I've got to tell you that history is not my forte. What's a little embarrassing is my lack of knowledge regarding US History. My HS history teacher played movies like Red Dawn during class. I know things happened like the Revolution and the Civil War. The Great Depression. A couple of World Wars. I know some things, but I don't know a whole lot about US Presidents. We performed a musical in third grade where we sang a song about all the US Presidents. We named them in order. That's the only time I knew all of the Presidents in order. I traded that information for the Krebs Cycle. If you were to ask me if I knew who Harry S. Truman was, I would be able to say that he was a US President, but that's about it. I knew very little about the man or his time in office. So to fix that, Michael and I visited the Truman Presidential Library on Sunday. Nothing like a little hands on learning. Also, it gave us an opportunity to put a stamp in our National Parks passport.
I learned that Harry Truman was one of those presidents that I probably would have voted for, even though I'm not sure about that decision to drop atomic bombs on Japan. Of course, I'm sure that wasn't any easy decision to make and can be easily turned into a chicken or egg first debate. The man had a lot on his plate with the end of a war, returning soldiers, housing crisis, civil rights, the beginnings of the Cold War with Russia and fighting against communism in South Korea.
It was also interesting to see just how much things haven't changed. Take for instance Truman's Fair Deal that he presented to congress.
Increase minimum wage. Social Security benefits. Education. Higher income taxes on the wealthy. All of those are things that we are still working on. As well as civil rights issues. We have cell phones that recognize our finger prints, mastered open heart surgery, and soon will have cars that drive themselves, but we are still arguing over fair wages and civil rights. We've traded our fears of nuclear attacks from Russia for plane hijackings by terrorists. Different stuff, same deal.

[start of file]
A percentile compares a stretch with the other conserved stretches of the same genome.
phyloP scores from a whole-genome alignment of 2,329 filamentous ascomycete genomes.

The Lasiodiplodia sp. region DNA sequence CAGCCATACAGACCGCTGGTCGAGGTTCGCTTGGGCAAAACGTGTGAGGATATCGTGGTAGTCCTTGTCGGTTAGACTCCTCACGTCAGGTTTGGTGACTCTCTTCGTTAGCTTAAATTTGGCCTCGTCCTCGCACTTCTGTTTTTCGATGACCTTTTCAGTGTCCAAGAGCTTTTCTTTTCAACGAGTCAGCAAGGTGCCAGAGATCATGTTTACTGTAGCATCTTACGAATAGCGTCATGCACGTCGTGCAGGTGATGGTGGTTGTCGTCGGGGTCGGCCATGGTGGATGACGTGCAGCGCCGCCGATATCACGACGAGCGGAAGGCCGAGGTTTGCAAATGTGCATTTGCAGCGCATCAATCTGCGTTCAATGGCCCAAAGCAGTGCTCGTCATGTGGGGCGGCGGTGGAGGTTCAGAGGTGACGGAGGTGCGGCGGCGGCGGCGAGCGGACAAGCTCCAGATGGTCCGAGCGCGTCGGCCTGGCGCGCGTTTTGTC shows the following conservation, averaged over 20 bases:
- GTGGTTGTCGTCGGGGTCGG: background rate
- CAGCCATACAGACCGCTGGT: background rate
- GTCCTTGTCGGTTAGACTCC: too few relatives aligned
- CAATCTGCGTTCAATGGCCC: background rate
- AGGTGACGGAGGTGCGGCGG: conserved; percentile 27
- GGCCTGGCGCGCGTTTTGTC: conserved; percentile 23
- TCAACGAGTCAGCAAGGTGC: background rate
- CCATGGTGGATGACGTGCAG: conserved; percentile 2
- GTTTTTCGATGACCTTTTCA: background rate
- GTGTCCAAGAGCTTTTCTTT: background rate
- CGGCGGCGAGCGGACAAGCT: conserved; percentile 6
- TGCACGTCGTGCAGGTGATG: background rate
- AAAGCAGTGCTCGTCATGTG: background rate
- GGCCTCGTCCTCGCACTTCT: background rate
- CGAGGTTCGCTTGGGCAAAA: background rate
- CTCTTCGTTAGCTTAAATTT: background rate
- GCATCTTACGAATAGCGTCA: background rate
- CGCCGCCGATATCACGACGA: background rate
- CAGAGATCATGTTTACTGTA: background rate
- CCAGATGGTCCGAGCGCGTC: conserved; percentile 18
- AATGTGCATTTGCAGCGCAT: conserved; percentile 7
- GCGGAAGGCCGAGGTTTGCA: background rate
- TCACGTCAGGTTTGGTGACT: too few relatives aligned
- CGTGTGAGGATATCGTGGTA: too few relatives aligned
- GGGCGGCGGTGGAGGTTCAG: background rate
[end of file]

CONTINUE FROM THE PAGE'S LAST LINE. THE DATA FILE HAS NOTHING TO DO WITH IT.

I learned a lot about Harry and that time frame of our US history. After his years in office, Mr. Truman returned to his home in Independence MO. There are all kinds of stories of him strolling around downtown. In fact most of the statues of him in the area depict him in stride with a walking cane. I like the idea of Mr. Truman strolling around his hometown. It's easy to see our presidents as celebrity figures. We forget that they are regular citizens that just stood up to serve their country and when that service is over, they return to their lives as regular citizens. OK...maybe not regular, but they do return to their communities.
As we left the library, Michael mentioned something about how it would be nice to visit all of the presidential libraries. It really would make a great Life List item and a fantastic way to learn about our US Presidents.